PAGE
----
Retail these days is a curious industry. A generation ago, a collection of national department stores competed for the bulk of the business, and while fortunes shifted from year to year, it was comparatively simple to see which retailer was leading the pack.
Not so today, when many national chains have a diminished presence and discount chains such as Target (NYSE:TGT) and Wal-Mart (NYSE: WMT) dominate offline sales. And even though the majority of sales continue to take place in brick-and-mortar stores, online retailers from Amazon.com (NASDAQ: AMZN) all the way down to niche players represent a major force to be reckoned with.
In this increasingly fragmented environment, Target has consistently been recognized as one of the nation’s top retailers, and it’s steadily built its online presence. But however you measure it, Target has clearly stumbled in recent years as it abandoned a plan to expand into Canada and suffered a major security breach in which 40 million credit card numbers were stolen during the 2013 holiday season.
Last week, Target showed that it’s resilient – and that its customers are forgiving. The discount chain reported growth in both first-quarter revenue and net income, and beat analyst forecasts on both fronts.
Now, if you look at just the top and bottom line numbers you’ll see a level of growth that might seem humdrum. Revenue rose to $17.1 billion from $16.7 billion, compared with a consensus analyst estimate of $17.08 billion. Net income rose to $1.10 per share, compared with 92 cents in the year-ago quarter and analyst forecasts for $1.03.
But between those two numbers, Target also showed that it’s successfully building an online presence while competing well against rival Wal-Mart. Target’s online sales grew by a stunning 40%. Its same-store sales were up 2.3%, compared to 1.1% growth for Wal-Mart’s same-store sales in the first quarter. And while Target showed strong earnings growth, Wal-Mart’s net income fell 7% in the first quarter to $3.34 billion.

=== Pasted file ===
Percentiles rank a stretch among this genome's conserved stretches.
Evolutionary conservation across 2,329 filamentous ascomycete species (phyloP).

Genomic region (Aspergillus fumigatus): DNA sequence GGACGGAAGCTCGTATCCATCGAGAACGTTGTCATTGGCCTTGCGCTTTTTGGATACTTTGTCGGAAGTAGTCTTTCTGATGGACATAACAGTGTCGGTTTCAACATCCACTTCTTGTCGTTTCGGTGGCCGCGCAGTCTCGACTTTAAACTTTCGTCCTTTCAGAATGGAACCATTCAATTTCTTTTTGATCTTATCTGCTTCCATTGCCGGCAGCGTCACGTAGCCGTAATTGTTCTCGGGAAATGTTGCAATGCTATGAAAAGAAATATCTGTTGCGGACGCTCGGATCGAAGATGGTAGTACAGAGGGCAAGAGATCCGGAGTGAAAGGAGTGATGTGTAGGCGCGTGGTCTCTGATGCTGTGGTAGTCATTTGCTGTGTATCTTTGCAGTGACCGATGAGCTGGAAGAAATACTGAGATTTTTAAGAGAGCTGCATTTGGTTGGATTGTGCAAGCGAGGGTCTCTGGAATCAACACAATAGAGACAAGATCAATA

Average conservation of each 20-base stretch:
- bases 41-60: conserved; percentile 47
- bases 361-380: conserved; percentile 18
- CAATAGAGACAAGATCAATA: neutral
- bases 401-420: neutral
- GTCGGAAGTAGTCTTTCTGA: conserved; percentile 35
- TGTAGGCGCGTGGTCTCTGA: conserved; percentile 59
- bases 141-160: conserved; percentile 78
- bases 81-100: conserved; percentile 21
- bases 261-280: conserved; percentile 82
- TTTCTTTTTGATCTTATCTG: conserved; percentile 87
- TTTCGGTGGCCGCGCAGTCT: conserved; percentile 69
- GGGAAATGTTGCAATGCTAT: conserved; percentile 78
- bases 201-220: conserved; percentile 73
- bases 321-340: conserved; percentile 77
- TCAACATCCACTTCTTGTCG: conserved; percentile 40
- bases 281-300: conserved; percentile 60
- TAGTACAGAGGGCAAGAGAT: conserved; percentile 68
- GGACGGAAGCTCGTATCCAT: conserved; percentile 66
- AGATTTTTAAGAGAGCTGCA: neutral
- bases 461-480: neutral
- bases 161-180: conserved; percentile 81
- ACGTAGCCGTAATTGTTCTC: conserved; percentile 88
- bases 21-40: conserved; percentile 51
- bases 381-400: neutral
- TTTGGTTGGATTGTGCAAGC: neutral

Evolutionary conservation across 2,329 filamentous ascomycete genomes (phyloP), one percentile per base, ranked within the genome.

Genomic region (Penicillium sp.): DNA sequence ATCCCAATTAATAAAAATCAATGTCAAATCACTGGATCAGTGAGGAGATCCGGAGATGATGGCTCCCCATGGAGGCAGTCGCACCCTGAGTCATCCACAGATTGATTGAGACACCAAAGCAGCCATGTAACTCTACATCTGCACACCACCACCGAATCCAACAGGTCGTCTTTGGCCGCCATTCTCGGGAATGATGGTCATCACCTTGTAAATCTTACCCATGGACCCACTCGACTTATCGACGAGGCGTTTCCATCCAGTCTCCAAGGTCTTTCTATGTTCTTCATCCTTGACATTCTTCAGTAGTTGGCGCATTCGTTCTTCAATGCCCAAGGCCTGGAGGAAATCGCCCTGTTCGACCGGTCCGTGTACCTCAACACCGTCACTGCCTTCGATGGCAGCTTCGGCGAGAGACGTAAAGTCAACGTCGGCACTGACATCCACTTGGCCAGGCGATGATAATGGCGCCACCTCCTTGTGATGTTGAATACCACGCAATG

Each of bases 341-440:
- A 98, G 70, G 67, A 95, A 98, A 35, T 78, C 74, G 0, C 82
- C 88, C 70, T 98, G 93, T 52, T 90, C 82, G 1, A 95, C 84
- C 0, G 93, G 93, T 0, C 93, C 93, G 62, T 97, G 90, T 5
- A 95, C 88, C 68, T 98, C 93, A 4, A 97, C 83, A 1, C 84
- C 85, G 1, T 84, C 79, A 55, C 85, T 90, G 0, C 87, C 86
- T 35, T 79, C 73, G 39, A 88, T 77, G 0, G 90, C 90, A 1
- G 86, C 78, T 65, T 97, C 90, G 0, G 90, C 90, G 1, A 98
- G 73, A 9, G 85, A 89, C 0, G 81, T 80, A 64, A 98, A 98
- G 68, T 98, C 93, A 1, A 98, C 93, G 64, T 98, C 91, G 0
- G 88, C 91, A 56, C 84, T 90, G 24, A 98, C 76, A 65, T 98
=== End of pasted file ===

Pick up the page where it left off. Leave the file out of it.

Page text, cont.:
And it’s not just the numbers that bode well for Target stock. You may have heard about Target’s limited edition Lilly Pulitzer promotion earlier this year that pretty much flew off the shelves (and almost crashed the retailer’s website) when shoppers raced to pick up the colorful apparel and accessories.
It’s this sort of promotion that can help retailers distinguish themselves and gain not only revenue, but recognition and respect. Target is planning future designer promotions, and if they go half as well as the Lilly Pulitzer event, they will reinforce Target’s standing as a top retail destination.
There may be no other retail chain that you can compare apples-to-apples to Target. But Target’s position as a major (but not massive) national chain with a strong online presence and superb merchandising puts it in a sweet spot with room to grow.
Last week Target boosted its guidance for full-year earnings per share to a range of $4.50 to $4.65 from a prior forecast of $4.45 to $4.65. As long as it can avoid another data breach, the future looks bright for Target stock.
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